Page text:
Temple architecture

Kengo Kuma creates pavilion supported by living bamboo at Kyoto temple

Architecture studio Kengo Kuma and Associates has built a pavilion with a textile roof supported by bamboo stalks on the grounds of a temple in Kyoto, Japan.


Named Kyoto Yudo Pavilion, the structure designed by Kengo Kuma and Associates was built in a bamboo grove inside the temple site.

Kengo Kuma and Associates designed the Kyoto Yudo pavilion for a temple in Japan

The studio used Tyvek, a synthetic fabric made from polyethylene fibers, to weave a geometric diamond pattern backed by living bamboo.

“When I saw the beautiful bamboo forest, I wondered if I could use bamboo as a pillar,” said Kengo Kuma and Associates founder Kengo Kuma.

“By leaving as much live bamboo as possible and using it as a support, I was able to eliminate the vertical element,” he told Dezeen.

“By weaving Tyvek in three dimensions, I transformed a simple flat surface into a three-dimensional work of art.”

Fabric forms a fabric ceiling above a spa
It extends over an outdoor spa area

The fabric was tied to the bamboo stalks that surround the opening in the grove while an outdoor bath was placed in the center of the glade to form a spa-like area.

Inside the Kyoto Yudo pavilion, a dappled light filters through the grove and the white swinging fabric.

“The material was selected because it was closest to Japanese paper, which transmits light, in a material that combines water resistance, tensile strength and light weight,” Kuma said.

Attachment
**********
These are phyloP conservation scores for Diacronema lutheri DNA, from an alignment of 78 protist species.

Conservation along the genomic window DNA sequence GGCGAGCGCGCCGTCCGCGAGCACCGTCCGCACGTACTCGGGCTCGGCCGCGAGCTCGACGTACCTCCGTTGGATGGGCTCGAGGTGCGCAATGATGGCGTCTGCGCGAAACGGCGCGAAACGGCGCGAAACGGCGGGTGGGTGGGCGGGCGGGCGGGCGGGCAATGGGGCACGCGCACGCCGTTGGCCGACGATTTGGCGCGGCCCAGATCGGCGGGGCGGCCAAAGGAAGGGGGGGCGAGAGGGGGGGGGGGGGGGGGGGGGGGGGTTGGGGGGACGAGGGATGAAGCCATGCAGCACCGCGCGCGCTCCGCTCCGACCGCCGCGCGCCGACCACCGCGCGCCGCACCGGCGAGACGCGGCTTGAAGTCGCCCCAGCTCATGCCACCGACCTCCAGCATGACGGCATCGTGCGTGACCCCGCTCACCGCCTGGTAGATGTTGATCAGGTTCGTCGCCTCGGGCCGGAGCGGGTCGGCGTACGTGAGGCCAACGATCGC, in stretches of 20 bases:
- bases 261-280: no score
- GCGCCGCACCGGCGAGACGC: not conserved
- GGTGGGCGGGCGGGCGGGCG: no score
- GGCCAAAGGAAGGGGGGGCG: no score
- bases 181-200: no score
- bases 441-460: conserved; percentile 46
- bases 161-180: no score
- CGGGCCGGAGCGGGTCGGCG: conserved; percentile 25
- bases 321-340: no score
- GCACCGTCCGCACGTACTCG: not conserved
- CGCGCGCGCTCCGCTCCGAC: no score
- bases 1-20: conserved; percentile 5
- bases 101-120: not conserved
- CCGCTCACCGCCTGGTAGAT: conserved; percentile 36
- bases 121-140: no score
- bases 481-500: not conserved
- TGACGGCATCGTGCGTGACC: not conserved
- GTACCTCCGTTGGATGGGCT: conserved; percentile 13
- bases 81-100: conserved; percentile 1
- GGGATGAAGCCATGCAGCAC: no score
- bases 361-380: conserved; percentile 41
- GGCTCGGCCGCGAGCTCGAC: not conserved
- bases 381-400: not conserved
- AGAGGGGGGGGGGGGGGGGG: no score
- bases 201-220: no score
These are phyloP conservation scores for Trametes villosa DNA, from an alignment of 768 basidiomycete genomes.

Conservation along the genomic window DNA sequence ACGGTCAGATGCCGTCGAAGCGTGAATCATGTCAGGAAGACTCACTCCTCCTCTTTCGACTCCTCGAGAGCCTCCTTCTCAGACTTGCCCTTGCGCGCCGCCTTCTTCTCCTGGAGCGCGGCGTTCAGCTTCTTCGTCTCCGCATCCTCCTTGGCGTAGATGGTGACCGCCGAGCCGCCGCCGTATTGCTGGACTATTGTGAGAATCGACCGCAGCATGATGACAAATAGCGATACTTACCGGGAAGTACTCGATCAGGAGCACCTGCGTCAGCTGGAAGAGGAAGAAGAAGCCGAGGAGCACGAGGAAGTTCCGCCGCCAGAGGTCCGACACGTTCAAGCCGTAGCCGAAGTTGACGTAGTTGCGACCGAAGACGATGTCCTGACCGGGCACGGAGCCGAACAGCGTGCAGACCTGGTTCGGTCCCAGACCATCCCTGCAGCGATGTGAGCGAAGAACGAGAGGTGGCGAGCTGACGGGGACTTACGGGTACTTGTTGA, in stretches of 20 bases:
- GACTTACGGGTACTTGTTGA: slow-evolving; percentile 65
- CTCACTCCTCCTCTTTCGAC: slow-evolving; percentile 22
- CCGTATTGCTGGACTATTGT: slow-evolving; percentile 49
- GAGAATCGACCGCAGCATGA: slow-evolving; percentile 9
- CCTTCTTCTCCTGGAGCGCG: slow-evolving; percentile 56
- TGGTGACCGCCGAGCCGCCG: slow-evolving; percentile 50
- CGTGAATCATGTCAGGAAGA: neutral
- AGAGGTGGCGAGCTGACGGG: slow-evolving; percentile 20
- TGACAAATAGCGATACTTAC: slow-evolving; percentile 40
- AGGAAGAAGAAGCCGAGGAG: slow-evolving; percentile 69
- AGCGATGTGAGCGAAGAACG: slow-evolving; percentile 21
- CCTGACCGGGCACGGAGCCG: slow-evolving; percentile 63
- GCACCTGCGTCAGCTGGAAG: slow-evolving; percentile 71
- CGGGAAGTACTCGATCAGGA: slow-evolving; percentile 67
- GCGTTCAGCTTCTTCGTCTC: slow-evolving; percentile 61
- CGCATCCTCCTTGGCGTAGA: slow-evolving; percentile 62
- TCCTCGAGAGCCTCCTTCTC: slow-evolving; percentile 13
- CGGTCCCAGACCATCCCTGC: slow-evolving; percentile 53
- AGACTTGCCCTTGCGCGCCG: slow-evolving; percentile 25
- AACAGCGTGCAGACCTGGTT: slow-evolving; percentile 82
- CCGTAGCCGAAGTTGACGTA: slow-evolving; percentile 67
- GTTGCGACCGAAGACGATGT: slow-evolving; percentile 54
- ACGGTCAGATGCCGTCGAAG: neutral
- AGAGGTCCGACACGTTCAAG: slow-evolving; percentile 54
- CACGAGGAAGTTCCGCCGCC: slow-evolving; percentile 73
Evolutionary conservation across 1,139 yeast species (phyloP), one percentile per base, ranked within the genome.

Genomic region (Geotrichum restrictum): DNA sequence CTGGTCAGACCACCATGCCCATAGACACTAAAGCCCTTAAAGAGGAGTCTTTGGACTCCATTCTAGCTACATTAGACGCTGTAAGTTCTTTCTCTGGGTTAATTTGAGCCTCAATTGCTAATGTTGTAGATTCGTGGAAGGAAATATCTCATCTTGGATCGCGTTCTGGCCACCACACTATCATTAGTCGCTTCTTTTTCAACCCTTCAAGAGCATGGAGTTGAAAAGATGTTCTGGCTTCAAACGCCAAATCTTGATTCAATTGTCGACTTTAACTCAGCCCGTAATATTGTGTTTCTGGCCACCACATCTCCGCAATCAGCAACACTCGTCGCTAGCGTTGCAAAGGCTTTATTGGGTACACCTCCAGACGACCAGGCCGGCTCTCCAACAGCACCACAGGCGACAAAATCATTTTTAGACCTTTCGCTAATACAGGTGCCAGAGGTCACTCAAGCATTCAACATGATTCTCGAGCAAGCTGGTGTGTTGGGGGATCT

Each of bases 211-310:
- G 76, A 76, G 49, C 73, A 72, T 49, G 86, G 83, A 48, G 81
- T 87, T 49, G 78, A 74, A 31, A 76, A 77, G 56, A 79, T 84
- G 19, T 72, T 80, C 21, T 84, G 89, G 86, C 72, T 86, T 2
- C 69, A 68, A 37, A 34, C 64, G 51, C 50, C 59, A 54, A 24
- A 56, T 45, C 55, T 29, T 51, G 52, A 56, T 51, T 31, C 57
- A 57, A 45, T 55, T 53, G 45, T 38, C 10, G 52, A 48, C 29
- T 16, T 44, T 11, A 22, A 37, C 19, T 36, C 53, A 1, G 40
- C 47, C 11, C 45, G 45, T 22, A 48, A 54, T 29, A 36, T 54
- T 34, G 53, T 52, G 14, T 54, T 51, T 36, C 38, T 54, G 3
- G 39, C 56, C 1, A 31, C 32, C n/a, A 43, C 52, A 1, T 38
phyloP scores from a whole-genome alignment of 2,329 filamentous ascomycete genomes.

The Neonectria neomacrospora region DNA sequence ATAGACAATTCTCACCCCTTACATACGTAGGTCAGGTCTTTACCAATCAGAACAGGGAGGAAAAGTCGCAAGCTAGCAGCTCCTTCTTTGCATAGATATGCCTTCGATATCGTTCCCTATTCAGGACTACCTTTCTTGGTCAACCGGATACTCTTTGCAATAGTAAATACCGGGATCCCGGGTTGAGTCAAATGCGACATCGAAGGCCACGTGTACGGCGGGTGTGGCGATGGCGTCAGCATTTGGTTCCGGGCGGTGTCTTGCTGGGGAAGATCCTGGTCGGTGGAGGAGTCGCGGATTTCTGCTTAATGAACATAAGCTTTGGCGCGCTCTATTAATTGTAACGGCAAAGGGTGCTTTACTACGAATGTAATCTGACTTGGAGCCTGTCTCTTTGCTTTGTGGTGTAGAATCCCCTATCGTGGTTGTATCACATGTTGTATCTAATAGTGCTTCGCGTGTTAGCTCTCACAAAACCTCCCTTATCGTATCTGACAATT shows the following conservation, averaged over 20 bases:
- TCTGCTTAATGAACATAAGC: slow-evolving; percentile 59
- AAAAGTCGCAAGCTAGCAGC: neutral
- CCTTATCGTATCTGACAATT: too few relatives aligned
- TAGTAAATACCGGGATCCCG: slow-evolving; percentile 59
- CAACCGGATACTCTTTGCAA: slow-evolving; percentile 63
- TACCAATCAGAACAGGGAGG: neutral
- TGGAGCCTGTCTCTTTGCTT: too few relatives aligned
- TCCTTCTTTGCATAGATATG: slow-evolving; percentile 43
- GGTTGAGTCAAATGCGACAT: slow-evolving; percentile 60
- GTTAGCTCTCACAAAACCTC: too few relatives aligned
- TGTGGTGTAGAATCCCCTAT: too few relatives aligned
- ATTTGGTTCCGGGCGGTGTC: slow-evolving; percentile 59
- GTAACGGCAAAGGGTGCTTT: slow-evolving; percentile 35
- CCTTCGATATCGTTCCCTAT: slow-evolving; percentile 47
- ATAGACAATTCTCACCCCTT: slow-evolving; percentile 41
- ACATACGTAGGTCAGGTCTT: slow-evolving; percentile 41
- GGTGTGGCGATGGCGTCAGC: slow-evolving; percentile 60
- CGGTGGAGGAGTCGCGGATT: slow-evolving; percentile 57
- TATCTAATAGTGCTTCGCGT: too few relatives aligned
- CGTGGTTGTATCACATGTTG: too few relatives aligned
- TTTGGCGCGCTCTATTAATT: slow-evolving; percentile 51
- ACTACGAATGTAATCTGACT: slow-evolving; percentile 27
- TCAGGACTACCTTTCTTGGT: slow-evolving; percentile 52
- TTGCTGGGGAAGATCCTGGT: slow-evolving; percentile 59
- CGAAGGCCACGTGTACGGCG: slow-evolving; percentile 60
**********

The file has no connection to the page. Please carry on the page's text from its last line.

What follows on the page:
The pavilion was designed to be an intimate space for guests that invites its visitors to connect with the serene and calming surroundings.

“The method of using the surrounding living bamboo as a support for the fabric is ‘overcome architecture’ itself, and the white fabric sways when the wind blows,” the studio said.

An outdoor bathtub is pictured under the fabric pavilion
He filters the light in the opening of the bamboo grove

“A bathtub was placed under this ‘fabric architecture’ to create a semi-outdoor bath where visitors could play with the hot water in the filtered light,” the studio continued.

“We believe that softness is necessary for buildings that fit into nature. We want something softer than wood, we are very interested in the possibilities of fabrics.”

The pavilion is attached to bamboo branches
The pavilion blends into the bamboo grove

Last year, Kengo Kuma and Associates added mountain-shaped restrooms and rest areas to a hiking trail that overlooks Mount Fuji.

In 2020, Japanese architect and practice founder Kengo Kuma collaborated with artist Geoff Nees to create a circular pavilion from wood collected from Melbourne’s Royal Botanic Gardens.